Posts Tagged ‘mercy’

Samaritan 2.0

July 10, 2016

There is no one who can remain unaffected by recent world events.  Mass murder, on an industrial scale; special interest groups fighting among themselves – each cause desperate for front-page status; law-enforcement overstepping bounds, and lawless individuals fighting back.  Not to mention the atrocities in Iraq and Saudi Arabia – more bombing and terror in a region that has seen too much terror – and all at the close of Ramadan.  We don’t hear or see much of those stories – we are too absorbed in our own fear and misery.

It is all too much to take.

We inhabit a world in chaos – and it is chaos of our own making.  Our collective greed and inclinations to leap to conclusions have helped us divide the world into “us” and “them”over and over and over again.  Colour, sexual orientation, religious expression, nationality – you name it, we’ll fight about it… to the death.

It is a world whose physical laws suggest that things like motion and gravity and all that (remember Sir Isaac Newton?) are predictable and precise – yet the actions and reactions of people these days can neither be predicted nor controlled.  It is horrifying and frustrating – it suggests that we have been reckoning, for far too long, without an important part of the equation.

In Physics, (the basic kind that I studied, at least) it has long been understood  – if you know enough you can soon know it all: speed, angle, force, mass – put enough information together and you can predict (or at least, understand) how a physical system works.

We’ve tried the same approach with social systems – cultures, nations, economies and so on – but we don’t have a clue.  Because we make our calculations without considering the part played by God.

What must I do to “inherit eternal life?”  a question that we want to believe is about safety in heaven…but is it?  For the lawyer, perhaps that’s all it is, until Jesus turns it into a question about living in the here and now.  The story Jesus tells – about a victim of violence and the response to his victimhood – does not end with a happy, heavenly welcome.  It ends with an urgent request to live in an attitude of mercy (compassion).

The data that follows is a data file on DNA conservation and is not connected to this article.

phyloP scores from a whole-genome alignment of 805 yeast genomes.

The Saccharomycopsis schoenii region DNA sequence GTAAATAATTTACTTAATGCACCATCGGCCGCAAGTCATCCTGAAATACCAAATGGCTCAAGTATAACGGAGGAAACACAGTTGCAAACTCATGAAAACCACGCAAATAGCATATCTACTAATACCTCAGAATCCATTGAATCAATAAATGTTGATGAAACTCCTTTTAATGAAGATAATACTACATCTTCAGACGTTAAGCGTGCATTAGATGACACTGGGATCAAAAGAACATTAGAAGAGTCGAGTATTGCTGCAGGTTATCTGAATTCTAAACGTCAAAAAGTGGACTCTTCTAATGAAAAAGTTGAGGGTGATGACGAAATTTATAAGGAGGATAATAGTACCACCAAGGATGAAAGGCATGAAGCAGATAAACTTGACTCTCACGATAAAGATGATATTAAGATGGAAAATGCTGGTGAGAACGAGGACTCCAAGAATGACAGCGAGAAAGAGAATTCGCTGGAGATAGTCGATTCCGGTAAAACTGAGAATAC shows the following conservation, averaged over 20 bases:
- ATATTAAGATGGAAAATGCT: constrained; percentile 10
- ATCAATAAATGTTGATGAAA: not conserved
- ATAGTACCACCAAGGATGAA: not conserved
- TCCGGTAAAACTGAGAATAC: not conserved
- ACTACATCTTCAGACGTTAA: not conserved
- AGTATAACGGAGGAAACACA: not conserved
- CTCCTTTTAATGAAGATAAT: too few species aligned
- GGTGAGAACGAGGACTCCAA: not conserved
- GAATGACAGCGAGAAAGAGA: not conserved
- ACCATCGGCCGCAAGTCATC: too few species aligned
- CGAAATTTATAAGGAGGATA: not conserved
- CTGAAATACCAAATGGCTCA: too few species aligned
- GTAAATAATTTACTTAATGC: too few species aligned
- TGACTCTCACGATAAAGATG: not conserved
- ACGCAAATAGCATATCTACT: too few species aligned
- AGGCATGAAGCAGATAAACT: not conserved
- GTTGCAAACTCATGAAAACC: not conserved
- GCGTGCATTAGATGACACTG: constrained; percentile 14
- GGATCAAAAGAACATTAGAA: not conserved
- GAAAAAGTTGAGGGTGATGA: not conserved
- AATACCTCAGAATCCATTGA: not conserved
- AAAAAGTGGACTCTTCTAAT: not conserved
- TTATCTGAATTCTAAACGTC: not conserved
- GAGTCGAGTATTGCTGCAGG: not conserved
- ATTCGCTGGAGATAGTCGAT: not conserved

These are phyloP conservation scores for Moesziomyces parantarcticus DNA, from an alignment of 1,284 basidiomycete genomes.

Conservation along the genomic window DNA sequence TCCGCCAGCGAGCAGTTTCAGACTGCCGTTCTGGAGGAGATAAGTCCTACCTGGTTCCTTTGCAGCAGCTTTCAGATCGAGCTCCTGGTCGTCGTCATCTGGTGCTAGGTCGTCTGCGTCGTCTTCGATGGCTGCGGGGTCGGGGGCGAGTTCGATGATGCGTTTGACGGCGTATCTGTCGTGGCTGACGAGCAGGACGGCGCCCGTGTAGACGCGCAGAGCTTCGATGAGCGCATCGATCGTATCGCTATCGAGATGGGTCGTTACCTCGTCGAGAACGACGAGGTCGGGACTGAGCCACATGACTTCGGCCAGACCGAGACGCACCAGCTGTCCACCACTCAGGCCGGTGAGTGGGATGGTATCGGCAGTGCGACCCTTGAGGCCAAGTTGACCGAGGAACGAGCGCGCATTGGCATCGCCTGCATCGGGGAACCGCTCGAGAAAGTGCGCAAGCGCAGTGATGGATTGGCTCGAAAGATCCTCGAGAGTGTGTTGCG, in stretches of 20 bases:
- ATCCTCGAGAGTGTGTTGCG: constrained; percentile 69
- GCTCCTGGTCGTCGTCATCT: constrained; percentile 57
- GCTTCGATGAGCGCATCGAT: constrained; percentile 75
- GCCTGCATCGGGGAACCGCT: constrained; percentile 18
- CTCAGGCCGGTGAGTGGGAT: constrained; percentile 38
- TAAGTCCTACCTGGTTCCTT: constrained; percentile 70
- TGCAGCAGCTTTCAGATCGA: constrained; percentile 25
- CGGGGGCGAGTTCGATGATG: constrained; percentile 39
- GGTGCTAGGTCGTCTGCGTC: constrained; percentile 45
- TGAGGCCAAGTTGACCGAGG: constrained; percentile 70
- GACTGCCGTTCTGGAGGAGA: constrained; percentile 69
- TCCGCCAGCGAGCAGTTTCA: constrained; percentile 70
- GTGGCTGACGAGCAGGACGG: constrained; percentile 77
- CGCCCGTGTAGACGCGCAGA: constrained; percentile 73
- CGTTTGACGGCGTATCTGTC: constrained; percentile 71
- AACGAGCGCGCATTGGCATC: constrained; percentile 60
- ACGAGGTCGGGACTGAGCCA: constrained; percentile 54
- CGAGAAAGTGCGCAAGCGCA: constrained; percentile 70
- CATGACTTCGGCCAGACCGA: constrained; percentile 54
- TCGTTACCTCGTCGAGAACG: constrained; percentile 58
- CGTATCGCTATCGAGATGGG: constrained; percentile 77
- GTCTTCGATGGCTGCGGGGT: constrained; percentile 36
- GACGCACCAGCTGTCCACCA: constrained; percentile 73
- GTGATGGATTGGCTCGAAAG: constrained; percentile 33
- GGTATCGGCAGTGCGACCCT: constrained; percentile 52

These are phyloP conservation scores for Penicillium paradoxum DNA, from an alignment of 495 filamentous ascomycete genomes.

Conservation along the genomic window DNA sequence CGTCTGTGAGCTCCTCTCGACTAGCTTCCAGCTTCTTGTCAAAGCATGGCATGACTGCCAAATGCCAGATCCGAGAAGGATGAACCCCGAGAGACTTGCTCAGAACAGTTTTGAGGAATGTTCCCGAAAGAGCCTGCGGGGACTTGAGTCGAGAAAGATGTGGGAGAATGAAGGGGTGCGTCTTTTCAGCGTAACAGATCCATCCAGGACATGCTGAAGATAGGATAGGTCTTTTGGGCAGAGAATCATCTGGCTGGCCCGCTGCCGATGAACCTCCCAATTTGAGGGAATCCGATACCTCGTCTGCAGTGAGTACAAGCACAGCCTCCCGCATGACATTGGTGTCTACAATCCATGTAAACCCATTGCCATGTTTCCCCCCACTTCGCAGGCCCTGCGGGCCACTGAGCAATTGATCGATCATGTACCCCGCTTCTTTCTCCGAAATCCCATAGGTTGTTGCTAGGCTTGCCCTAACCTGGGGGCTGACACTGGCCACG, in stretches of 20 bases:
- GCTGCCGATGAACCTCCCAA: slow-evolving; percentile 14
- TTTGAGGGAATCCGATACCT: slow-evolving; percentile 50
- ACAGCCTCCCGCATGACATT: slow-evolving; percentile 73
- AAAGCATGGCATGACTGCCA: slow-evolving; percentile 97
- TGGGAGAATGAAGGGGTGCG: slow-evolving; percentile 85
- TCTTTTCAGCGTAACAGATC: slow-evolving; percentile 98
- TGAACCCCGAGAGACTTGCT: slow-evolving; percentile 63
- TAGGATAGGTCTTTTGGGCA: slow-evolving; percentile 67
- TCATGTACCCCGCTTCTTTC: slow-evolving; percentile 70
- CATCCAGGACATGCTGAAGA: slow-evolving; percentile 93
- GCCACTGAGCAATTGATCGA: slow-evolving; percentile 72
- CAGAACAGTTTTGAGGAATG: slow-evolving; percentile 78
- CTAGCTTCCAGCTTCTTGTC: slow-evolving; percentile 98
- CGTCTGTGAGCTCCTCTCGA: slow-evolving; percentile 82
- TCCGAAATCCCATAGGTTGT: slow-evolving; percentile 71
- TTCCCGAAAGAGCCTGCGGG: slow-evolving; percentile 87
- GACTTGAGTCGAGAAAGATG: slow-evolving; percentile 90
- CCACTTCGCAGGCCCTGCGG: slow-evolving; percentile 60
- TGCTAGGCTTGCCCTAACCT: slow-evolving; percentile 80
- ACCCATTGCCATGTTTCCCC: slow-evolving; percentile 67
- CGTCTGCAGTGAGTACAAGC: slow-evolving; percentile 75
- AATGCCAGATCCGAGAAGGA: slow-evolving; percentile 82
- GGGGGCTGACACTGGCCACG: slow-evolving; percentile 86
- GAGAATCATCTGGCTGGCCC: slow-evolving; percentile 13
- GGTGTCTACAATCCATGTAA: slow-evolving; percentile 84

Our quest for “eternal life” is too often an escape mechanism – our hope against hope that we might leave misery, violence and all earthly uncertainty behind as a reward for good behaviour.  Jesus ignores that plea for an escape clause, and suggests that the ‘here and now’ can (and should) have an eternal character.  Jesus message throughout the gospels is consistent in this.  What we often imagine heaven will be like (a joyous place of reunion), can be found and experienced long before we draw our final breath.  After a week of news such as we have had – tensions driven by fear and power leading to the deaths of too many people – it may be hard to accept that statement; but that is what Jesus’ parable offers.

“Go and do likewise” he tells the man who wanted the easy way out – the fast-track to heaven.  Go and be among those whose condition frightens you; be with those whom you do not understand; offer mercy to those who may not (in your opinion) deserve mercy.  Reach out to the one in the ditch – to the stranger, the enemy – as though there was no difference between you.  Let mercy (compassion) guide your actions and reactions, and then watch what the universe does.

It seems a simple solution – and it has been one of our choices since the beginning of time.  “Do justice, love kindness, walk humbly with God” – Micah urged the people of God toward the path of compassion (mercy).  And not just in some far distant paradise, either;  “It is not in heaven [that promised prosperity awaits]…No, the word is very near to you; it is in your mouth, and in your heart to observe.” (Deuteronomy 30: 12-14).

Our actions towards one another can have a domino effect, to be sure, but lately we have seen behaviour that we do not want affecting us.  And no one can point to the moment in recent history that saw compassion pushed out by fear; but that is what has happened.  In a world that has seen some horrible deeds done ‘in the name of God’, we have tried to act apart from divine influence, without any notion of the grace of God – the compassion of God – and Fear has become our guiding principle.  And just like my intro to Physics class, when you use incomplete (or incorrect) information in the equation, you get the wrong answer.

The lawyer – the guy who wants to do the end run around misery and confusion – he has performed his calculations using all the ‘heavenly’ components.  He quotes the law (and keeps it) while trying to avoid the messy reality of human interaction.  We, who seem fully engaged in a world of messy human interactions, are often guilty of trying to find our way through without letting God into our calculations.